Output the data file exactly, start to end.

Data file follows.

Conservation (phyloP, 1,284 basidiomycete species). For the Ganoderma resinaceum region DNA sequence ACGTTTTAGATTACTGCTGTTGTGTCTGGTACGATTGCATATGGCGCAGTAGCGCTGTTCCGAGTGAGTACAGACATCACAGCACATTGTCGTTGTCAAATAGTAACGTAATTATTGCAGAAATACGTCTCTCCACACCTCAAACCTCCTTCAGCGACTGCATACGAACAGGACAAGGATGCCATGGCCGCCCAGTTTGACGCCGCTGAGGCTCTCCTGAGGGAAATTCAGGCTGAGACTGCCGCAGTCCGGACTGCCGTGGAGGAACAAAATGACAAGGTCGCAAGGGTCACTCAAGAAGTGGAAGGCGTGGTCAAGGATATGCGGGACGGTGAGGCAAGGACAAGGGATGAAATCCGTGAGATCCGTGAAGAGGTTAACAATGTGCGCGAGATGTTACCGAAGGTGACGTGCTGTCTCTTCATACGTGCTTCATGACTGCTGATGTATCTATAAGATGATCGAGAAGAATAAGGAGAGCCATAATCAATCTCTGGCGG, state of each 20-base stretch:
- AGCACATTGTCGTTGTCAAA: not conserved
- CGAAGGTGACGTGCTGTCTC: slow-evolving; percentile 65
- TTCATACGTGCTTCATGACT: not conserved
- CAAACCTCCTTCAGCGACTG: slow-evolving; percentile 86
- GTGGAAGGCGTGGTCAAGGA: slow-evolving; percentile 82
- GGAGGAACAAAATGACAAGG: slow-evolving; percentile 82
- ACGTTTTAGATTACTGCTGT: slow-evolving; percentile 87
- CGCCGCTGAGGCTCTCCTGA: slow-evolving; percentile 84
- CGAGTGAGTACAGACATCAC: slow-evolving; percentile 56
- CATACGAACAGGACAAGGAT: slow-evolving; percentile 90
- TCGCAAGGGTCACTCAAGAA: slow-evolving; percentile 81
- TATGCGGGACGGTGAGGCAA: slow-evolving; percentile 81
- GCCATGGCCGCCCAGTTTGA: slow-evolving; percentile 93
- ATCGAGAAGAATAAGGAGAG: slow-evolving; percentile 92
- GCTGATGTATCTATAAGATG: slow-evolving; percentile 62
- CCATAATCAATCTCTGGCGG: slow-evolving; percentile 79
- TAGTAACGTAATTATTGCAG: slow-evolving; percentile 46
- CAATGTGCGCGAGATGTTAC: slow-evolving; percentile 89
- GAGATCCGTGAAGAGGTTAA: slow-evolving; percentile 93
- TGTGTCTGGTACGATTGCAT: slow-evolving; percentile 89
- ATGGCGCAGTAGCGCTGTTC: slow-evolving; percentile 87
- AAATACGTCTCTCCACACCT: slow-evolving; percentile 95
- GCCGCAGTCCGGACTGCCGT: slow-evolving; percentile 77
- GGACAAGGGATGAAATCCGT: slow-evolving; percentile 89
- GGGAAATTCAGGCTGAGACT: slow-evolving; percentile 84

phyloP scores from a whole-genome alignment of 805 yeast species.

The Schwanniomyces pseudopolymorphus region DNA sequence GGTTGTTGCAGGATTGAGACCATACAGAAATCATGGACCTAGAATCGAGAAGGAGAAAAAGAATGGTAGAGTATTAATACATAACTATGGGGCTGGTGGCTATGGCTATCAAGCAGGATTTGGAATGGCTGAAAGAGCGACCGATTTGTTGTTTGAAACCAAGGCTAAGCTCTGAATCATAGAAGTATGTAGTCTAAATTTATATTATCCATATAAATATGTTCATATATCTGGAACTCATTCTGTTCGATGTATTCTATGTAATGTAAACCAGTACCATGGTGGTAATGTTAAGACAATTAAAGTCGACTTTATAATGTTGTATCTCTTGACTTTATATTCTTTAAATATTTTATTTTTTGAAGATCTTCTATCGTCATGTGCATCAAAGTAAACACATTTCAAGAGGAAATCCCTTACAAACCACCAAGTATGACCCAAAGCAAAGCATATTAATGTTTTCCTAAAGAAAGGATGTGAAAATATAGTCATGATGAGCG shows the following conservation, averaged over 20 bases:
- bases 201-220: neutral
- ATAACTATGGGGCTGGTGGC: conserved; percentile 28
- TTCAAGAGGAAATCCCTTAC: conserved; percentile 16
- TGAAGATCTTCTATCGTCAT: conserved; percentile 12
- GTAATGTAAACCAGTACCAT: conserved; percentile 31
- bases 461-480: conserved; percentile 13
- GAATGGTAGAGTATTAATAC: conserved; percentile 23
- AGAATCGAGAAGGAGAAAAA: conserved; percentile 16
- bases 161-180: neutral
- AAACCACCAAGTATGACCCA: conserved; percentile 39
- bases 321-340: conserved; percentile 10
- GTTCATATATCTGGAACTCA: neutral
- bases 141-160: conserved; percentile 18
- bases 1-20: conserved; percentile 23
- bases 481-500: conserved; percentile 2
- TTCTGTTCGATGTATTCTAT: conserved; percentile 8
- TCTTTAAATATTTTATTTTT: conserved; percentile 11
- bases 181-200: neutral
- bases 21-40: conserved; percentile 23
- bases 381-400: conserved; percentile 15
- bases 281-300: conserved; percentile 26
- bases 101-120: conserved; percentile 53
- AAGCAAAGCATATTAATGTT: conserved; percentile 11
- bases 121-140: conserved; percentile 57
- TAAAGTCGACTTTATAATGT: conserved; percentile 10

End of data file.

Conservation (phyloP, 1,284 basidiomycete species). For the Ganoderma resinaceum region DNA sequence ACGTTTTAGATTACTGCTGTTGTGTCTGGTACGATTGCATATGGCGCAGTAGCGCTGTTCCGAGTGAGTACAGACATCACAGCACATTGTCGTTGTCAAATAGTAACGTAATTATTGCAGAAATACGTCTCTCCACACCTCAAACCTCCTTCAGCGACTGCATACGAACAGGACAAGGATGCCATGGCCGCCCAGTTTGACGCCGCTGAGGCTCTCCTGAGGGAAATTCAGGCTGAGACTGCCGCAGTCCGGACTGCCGTGGAGGAACAAAATGACAAGGTCGCAAGGGTCACTCAAGAAGTGGAAGGCGTGGTCAAGGATATGCGGGACGGTGAGGCAAGGACAAGGGATGAAATCCGTGAGATCCGTGAAGAGGTTAACAATGTGCGCGAGATGTTACCGAAGGTGACGTGCTGTCTCTTCATACGTGCTTCATGACTGCTGATGTATCTATAAGATGATCGAGAAGAATAAGGAGAGCCATAATCAATCTCTGGCGG, state of each 20-base stretch:
- AGCACATTGTCGTTGTCAAA: not conserved
- CGAAGGTGACGTGCTGTCTC: slow-evolving; percentile 65
- TTCATACGTGCTTCATGACT: not conserved
- CAAACCTCCTTCAGCGACTG: slow-evolving; percentile 86
- GTGGAAGGCGTGGTCAAGGA: slow-evolving; percentile 82
- GGAGGAACAAAATGACAAGG: slow-evolving; percentile 82
- ACGTTTTAGATTACTGCTGT: slow-evolving; percentile 87
- CGCCGCTGAGGCTCTCCTGA: slow-evolving; percentile 84
- CGAGTGAGTACAGACATCAC: slow-evolving; percentile 56
- CATACGAACAGGACAAGGAT: slow-evolving; percentile 90
- TCGCAAGGGTCACTCAAGAA: slow-evolving; percentile 81
- TATGCGGGACGGTGAGGCAA: slow-evolving; percentile 81
- GCCATGGCCGCCCAGTTTGA: slow-evolving; percentile 93
- ATCGAGAAGAATAAGGAGAG: slow-evolving; percentile 92
- GCTGATGTATCTATAAGATG: slow-evolving; percentile 62
- CCATAATCAATCTCTGGCGG: slow-evolving; percentile 79
- TAGTAACGTAATTATTGCAG: slow-evolving; percentile 46
- CAATGTGCGCGAGATGTTAC: slow-evolving; percentile 89
- GAGATCCGTGAAGAGGTTAA: slow-evolving; percentile 93
- TGTGTCTGGTACGATTGCAT: slow-evolving; percentile 89
- ATGGCGCAGTAGCGCTGTTC: slow-evolving; percentile 87
- AAATACGTCTCTCCACACCT: slow-evolving; percentile 95
- GCCGCAGTCCGGACTGCCGT: slow-evolving; percentile 77
- GGACAAGGGATGAAATCCGT: slow-evolving; percentile 89
- GGGAAATTCAGGCTGAGACT: slow-evolving; percentile 84

phyloP scores from a whole-genome alignment of 805 yeast species.

The Schwanniomyces pseudopolymorphus region DNA sequence GGTTGTTGCAGGATTGAGACCATACAGAAATCATGGACCTAGAATCGAGAAGGAGAAAAAGAATGGTAGAGTATTAATACATAACTATGGGGCTGGTGGCTATGGCTATCAAGCAGGATTTGGAATGGCTGAAAGAGCGACCGATTTGTTGTTTGAAACCAAGGCTAAGCTCTGAATCATAGAAGTATGTAGTCTAAATTTATATTATCCATATAAATATGTTCATATATCTGGAACTCATTCTGTTCGATGTATTCTATGTAATGTAAACCAGTACCATGGTGGTAATGTTAAGACAATTAAAGTCGACTTTATAATGTTGTATCTCTTGACTTTATATTCTTTAAATATTTTATTTTTTGAAGATCTTCTATCGTCATGTGCATCAAAGTAAACACATTTCAAGAGGAAATCCCTTACAAACCACCAAGTATGACCCAAAGCAAAGCATATTAATGTTTTCCTAAAGAAAGGATGTGAAAATATAGTCATGATGAGCG shows the following conservation, averaged over 20 bases:
- bases 201-220: neutral
- ATAACTATGGGGCTGGTGGC: conserved; percentile 28
- TTCAAGAGGAAATCCCTTAC: conserved; percentile 16
- TGAAGATCTTCTATCGTCAT: conserved; percentile 12
- GTAATGTAAACCAGTACCAT: conserved; percentile 31
- bases 461-480: conserved; percentile 13
- GAATGGTAGAGTATTAATAC: conserved; percentile 23
- AGAATCGAGAAGGAGAAAAA: conserved; percentile 16
- bases 161-180: neutral
- AAACCACCAAGTATGACCCA: conserved; percentile 39
- bases 321-340: conserved; percentile 10
- GTTCATATATCTGGAACTCA: neutral
- bases 141-160: conserved; percentile 18
- bases 1-20: conserved; percentile 23
- bases 481-500: conserved; percentile 2
- TTCTGTTCGATGTATTCTAT: conserved; percentile 8
- TCTTTAAATATTTTATTTTT: conserved; percentile 11
- bases 181-200: neutral
- bases 21-40: conserved; percentile 23
- bases 381-400: conserved; percentile 15
- bases 281-300: conserved; percentile 26
- bases 101-120: conserved; percentile 53
- AAGCAAAGCATATTAATGTT: conserved; percentile 11
- bases 121-140: conserved; percentile 57
- TAAAGTCGACTTTATAATGT: conserved; percentile 10